Mexico vs. Panama: Chepo’s Not The Only Problem

Mexico vs. Panama: Chepo’s Not The Only Problem

Mexico vs Panama 1-2
Courtesy of Juan Morales

The first day of the Gold Cup 2013 and the Mexico vs. Panama match, once again, displayed Mexico’s numerous problems to an upset Pasadena crowd at the Rose Bowl. We can review each mistake that Mexico made today, whether it’d be Chepo’s linear tactics or individual players’ mistakes, but instead, there are important issues that must be addressed in regards to Mexico as a whole.

Yes, while it’s very understandable for the negative criticism that Chepo is receiving, shouldn’t the players be criticized as much, if not more, than their coach?

Mexico’s players’ performances were, in all honesty, comparable to an amateur AYSO team. It seemed as if they were inexperienced at the most basic fundamentals of soccer — passing, ball retention, and movement. The majority of El Tri’s passes were indulged with no creativity, nor was any danger placed behind them…but, I digress. So, without further ado, here are my two very important issues that must be brought up.

Moving Triangles 

It’s not only a recurring problem with Mexico’s A squad, but also with their B squad — movement. For the majority of the match against Panama, Chepo’s men would not make runs down the flanks, nor would they make any coordinated runs down the middle of the field. For example, if Mexico had possession in the middle of the park, whether it’d be Fabian or ‘Chaton’ Enríquez, nobody opened up nor did anybody make a run down the line to pressure Panama’s defense. What Mexico needs to work on immensely is the moving triangles drill. This is where there are three available players forming a triangle in order to open up opportunities throughout the field — it’s simple, yet allows for effective movement on the pitch. Not only that, but moving triangles would eliminate Mexico’s tendency to give up possession so clumsily and so easily. It may seem as a simple concept; however, many teams such as Spain and Germany perfect this technique so well that it is implemented in their team’s philosophy.

Where’s the Professionalism?

All of these players that participated in today’s match against Panama are starters in their respective Liga MX clubs; however, where is their professionalism that qualifies them as a ‘professional’ while playing under El Tricolor? While each player might have his personal life, problems, and adversities to overcome, it does not excuse them from playing as they did in today’s match. Aside from Marco Fabian, I didn’t view any fight or precision from Mexico’s players today. For example, Enríquez, the Chivas man, made passes today that were baffling. There were a couple of passes that were directed at Panama’s defense rather than opening the field to transition Mexico’s plays. Or take Joel Huiqui and Adrian Aldrete in Mexico’s backline who at many instances, seemed so calm at the ball that they forgot about the game completely. Panama would pressure them while in possession but they would continue to retain the ball with no clear idea of where to pass it to and once they did, they lost possession clumsily. It’s instances like this where many of El Tri’s fans will be continuing to exclaim, ‘I can play better than these professionals.’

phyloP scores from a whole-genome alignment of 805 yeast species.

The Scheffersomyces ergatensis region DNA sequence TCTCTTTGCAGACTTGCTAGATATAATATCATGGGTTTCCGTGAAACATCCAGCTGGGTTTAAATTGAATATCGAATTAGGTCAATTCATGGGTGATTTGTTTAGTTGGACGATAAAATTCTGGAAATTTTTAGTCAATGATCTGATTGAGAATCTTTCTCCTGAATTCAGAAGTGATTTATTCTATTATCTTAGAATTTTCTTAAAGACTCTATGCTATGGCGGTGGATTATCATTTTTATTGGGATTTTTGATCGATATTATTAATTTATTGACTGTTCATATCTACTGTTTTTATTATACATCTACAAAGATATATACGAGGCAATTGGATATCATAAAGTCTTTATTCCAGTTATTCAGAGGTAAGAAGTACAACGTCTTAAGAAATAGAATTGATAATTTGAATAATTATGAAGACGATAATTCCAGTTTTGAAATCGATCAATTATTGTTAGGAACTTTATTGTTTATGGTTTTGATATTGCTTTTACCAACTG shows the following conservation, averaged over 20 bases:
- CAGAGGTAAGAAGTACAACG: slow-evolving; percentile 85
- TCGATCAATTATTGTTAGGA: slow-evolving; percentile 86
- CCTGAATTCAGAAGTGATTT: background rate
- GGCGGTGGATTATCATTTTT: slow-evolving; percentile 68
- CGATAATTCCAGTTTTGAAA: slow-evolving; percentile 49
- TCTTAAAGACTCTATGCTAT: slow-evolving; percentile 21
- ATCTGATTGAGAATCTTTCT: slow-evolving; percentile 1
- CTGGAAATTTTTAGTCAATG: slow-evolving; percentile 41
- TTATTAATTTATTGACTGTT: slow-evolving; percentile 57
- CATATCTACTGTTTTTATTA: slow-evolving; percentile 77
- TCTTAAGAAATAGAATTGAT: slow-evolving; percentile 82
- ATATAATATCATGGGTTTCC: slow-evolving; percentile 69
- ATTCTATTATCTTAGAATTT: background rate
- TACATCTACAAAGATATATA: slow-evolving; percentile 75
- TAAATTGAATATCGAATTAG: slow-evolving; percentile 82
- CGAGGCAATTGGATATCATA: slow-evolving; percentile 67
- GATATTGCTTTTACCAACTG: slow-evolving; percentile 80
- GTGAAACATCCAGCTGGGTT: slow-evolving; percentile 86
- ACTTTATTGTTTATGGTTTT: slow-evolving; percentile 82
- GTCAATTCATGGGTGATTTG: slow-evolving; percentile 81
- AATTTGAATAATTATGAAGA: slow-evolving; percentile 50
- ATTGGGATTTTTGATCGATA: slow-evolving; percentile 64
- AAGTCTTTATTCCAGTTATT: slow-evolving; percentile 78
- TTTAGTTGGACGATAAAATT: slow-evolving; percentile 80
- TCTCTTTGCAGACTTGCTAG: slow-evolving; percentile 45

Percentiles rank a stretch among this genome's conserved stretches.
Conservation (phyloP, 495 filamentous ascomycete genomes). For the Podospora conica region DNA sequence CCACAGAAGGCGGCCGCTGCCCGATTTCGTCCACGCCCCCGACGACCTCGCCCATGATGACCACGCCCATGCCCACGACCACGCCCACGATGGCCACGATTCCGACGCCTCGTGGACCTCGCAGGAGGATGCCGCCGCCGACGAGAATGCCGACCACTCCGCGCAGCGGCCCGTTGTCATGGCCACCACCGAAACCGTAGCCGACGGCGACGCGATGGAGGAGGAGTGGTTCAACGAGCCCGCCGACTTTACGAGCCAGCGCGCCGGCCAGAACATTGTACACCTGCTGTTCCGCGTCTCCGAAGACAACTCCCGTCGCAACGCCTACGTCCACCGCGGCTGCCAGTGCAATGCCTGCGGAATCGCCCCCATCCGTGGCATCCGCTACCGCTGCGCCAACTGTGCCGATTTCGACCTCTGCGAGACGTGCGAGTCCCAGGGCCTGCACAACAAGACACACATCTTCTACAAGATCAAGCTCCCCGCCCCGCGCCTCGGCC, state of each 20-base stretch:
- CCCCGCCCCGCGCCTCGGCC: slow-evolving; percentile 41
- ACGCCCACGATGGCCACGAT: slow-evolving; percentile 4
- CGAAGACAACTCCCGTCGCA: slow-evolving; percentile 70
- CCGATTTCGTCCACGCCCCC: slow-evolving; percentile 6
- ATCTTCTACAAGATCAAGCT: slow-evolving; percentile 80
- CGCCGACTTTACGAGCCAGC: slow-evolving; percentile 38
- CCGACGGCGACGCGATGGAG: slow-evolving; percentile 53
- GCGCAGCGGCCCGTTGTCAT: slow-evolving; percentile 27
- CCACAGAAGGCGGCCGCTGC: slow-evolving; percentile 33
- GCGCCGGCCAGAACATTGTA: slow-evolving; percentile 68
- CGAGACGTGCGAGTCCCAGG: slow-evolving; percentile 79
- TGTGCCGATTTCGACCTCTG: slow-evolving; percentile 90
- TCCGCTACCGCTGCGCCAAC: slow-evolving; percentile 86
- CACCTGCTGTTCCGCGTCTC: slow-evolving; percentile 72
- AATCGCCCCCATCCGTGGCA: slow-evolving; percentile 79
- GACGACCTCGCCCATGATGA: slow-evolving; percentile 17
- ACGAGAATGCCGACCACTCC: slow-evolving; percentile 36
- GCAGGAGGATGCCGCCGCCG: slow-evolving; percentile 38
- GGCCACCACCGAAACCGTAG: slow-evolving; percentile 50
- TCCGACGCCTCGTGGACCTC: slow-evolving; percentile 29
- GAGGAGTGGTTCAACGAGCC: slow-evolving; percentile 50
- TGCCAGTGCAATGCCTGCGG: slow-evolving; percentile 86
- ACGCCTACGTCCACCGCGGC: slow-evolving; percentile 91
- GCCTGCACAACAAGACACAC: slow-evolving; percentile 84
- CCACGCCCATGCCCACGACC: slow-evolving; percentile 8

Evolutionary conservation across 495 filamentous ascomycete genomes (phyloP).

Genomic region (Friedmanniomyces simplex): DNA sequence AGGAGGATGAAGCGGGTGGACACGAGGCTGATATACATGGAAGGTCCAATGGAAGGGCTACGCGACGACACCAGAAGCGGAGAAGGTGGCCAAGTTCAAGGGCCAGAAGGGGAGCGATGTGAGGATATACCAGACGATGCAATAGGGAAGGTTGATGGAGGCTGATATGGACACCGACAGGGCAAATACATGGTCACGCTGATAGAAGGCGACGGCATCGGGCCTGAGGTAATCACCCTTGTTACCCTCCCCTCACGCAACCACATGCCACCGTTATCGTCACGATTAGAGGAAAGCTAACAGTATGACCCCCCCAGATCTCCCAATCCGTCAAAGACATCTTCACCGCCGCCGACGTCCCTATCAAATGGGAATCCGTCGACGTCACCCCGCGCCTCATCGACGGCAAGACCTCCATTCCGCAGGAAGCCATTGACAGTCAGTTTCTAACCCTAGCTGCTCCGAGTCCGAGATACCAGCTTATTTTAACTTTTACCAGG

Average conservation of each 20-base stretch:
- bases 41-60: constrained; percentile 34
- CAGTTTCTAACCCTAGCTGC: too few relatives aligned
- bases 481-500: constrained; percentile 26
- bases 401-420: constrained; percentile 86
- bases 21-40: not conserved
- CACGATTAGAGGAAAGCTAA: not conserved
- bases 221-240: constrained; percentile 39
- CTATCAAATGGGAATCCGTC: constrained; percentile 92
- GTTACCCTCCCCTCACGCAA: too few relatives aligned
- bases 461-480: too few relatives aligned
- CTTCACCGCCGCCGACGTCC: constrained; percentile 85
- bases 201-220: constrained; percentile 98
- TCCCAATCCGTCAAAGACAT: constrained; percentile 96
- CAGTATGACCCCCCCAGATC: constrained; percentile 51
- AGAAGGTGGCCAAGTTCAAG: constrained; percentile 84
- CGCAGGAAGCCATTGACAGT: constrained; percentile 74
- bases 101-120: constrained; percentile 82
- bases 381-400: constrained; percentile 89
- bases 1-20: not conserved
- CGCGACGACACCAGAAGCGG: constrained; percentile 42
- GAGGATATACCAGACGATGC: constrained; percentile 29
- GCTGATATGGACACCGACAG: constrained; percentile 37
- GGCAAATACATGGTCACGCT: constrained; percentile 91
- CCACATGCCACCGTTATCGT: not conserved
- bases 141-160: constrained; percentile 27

…What about Chepo?

Aside from the issues that plague Mexico’s players, Chepo, once again, continues to show his number one weakness — his stubbornness. His inability to abandon the same tactics have shown with this B squad, as it did with his senior squad that participated in the Confederations Cup. Not only that, but his player selection with this squad, once again, solidifies his philosophy of age and experience over form. Take Huiqui, once again, and his performance today shows his weakness, which is man marking. Panama’s second goal, as well as other plays, highlight his inability to mark his man. Huiqui was not the only player to fail at marking, but it was also Israel Jimenez and Aldrete who would simply look like they were defending for the first time in their careers.

There’s nothing positive to take from this Mexico performance against Panama. Aside from Fabian’s great goal and work rate, Mexico once again looked like a team that is not ready for another international tournament. It’s also interesting to note that Marco Fabian had, arguably, one of his worst seasons this past year with Chivas yet he still is called up for international duty. And yet, he was Mexico’s best player in today’s match.

Moreover, with two more games ahead of Mexico, they still can qualify for the next round; however, at this rate, Chepo’s team does not look ready for what’s ahead of them. And frankly, that might be what is best for the team and Chepo; who is more than likely heading out the door sooner than later.

Related: Mexico vs Panama 1-2 Gold Cup 2013 Highlights